By Ekaterina Nikolaevna Vinogradskaya
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Anderson concludes that ‘in Eastern Europe, the social power of the nobility was unqualified by any ascendant bourgeoisie such as marked Western Europe: seigneurial domination was unfettered. Eastern Absolutism thus more patently and unequivocally displayed its class composition than [did] its Western counterpart. Built upon serfdom, the feudal cast of its State structure was more blunt and manifest’ (p. 430). The resultant political and social rigidities severely cramped East Central European development during the seventeenth and eighteenth centuries.
7). After centuries under the ‘imperial heel’ (partly in the so-called ‘prison-house of nations’) the long submerged or subjugated peoples of Eastern Europe were finally ‘liberated’ in the wake of several Balkan wars, culminating in the First World War. Even after the disintegration of Europe’s eastern empires, however, eastern and western Europe still constituted contrasting civilizations, as portrayed in Francois Delaisy’s influential book Les Deux Europes (published in 1924), in Henry Tiltman’s still fascinating Peasant Europe (published in 1934) and in David Mitrany’s brilliant polemic against urban neomercantilism entitled Marx against the Peasant (published in 1951).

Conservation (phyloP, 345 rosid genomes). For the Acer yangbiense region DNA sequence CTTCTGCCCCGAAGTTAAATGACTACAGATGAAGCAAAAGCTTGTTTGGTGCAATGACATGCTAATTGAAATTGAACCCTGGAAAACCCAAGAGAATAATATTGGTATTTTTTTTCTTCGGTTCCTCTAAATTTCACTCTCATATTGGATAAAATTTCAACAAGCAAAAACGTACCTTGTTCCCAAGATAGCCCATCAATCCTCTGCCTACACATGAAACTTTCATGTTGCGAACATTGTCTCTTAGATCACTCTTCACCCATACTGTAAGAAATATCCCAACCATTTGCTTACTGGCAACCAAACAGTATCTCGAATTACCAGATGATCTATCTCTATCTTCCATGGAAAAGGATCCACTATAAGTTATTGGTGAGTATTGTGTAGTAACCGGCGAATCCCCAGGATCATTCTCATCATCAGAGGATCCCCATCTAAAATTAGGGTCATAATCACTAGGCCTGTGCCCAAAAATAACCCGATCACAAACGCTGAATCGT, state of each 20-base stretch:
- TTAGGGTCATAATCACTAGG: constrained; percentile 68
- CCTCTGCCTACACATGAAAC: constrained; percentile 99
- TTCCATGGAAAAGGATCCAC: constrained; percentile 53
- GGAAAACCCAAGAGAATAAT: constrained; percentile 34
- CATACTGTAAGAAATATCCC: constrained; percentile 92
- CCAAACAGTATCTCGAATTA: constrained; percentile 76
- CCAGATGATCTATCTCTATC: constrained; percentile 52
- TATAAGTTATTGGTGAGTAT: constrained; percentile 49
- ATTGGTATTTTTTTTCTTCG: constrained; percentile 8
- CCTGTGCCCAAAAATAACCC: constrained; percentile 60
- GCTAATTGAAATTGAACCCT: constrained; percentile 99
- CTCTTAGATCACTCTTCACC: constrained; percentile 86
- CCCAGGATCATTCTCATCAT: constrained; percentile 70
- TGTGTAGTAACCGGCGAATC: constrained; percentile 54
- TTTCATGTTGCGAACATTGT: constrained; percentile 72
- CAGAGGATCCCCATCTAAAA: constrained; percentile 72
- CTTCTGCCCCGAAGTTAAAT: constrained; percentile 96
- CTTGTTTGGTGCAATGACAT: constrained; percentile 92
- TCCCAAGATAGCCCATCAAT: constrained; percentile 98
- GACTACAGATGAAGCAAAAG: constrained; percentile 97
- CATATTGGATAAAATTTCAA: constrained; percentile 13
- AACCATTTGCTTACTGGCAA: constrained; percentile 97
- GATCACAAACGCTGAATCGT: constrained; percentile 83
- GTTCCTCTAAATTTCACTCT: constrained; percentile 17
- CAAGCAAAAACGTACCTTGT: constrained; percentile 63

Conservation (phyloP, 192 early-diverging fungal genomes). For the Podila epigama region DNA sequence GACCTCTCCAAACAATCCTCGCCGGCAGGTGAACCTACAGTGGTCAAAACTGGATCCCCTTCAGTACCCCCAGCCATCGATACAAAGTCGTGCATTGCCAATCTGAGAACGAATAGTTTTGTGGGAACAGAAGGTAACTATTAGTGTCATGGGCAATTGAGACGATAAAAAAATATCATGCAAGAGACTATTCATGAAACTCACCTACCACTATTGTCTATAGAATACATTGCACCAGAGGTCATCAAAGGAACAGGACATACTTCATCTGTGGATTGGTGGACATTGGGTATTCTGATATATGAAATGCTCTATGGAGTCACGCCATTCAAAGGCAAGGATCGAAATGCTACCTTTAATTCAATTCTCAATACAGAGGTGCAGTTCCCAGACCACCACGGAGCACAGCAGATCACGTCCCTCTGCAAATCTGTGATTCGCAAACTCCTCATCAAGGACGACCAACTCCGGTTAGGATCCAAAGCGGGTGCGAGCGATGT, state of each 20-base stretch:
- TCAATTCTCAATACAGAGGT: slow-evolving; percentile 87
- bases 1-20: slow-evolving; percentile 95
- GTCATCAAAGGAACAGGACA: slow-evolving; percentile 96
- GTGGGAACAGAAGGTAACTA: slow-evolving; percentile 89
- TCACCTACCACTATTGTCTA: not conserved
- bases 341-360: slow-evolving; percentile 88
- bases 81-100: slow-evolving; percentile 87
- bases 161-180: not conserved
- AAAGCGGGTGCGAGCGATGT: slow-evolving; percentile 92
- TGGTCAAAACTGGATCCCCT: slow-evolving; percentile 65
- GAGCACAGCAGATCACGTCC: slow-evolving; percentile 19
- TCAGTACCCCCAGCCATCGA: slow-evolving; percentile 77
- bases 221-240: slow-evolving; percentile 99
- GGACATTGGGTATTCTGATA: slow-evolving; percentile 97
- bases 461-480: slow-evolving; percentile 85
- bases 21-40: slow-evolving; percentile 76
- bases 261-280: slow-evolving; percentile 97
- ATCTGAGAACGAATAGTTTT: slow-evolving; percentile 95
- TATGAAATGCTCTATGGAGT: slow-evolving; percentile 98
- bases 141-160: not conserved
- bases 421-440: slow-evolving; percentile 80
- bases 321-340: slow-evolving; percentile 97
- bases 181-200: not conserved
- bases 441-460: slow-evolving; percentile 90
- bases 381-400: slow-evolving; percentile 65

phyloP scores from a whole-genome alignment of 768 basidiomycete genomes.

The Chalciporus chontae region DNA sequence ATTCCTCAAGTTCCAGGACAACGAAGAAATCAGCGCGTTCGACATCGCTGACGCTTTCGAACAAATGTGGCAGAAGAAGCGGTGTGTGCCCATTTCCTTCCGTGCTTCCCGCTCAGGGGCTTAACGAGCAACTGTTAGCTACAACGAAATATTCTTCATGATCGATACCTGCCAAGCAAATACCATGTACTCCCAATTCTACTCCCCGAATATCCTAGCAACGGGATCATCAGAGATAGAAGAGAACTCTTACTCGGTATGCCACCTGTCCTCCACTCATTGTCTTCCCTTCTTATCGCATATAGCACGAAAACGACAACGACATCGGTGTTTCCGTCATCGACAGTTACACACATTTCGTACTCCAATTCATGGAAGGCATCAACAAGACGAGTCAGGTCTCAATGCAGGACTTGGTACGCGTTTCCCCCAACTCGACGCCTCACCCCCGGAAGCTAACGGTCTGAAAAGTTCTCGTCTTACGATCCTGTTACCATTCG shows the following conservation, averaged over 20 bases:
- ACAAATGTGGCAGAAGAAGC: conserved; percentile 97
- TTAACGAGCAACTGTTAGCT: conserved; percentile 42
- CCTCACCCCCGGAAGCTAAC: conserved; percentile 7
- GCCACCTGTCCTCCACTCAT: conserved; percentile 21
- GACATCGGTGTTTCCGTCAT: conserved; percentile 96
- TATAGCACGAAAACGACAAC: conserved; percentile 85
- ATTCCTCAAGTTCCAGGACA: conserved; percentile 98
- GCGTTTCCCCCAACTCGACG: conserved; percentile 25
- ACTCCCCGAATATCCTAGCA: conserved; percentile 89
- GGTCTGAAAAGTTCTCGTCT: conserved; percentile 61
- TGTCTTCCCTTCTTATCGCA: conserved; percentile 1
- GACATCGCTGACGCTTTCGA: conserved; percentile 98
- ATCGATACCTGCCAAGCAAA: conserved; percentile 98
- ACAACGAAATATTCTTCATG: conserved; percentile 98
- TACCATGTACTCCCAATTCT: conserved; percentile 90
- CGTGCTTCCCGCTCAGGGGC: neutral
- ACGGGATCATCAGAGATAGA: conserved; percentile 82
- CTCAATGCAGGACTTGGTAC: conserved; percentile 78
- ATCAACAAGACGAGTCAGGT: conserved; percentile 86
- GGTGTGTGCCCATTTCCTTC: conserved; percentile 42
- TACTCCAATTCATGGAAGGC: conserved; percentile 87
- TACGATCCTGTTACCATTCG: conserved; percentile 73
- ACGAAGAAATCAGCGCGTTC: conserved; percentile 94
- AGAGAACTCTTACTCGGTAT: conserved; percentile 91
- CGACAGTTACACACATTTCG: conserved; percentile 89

Within the political designs of the new states which emerged victorious on the historical stage, there was room only for their own power interests, for the interests of the ruling nation. There was no room for the national and cultural interests of the defeated nations…nor was there any provision for protecting the interests and identity of the national minorities… It was in this respect that Eastern Central Europe most clearly divorced itself from the West’ (pp. 101–2), long before the advent of either Soviet hegemony or communist dictatorship.
A woman behind the German lines, by Ekaterina Nikolaevna Vinogradskaya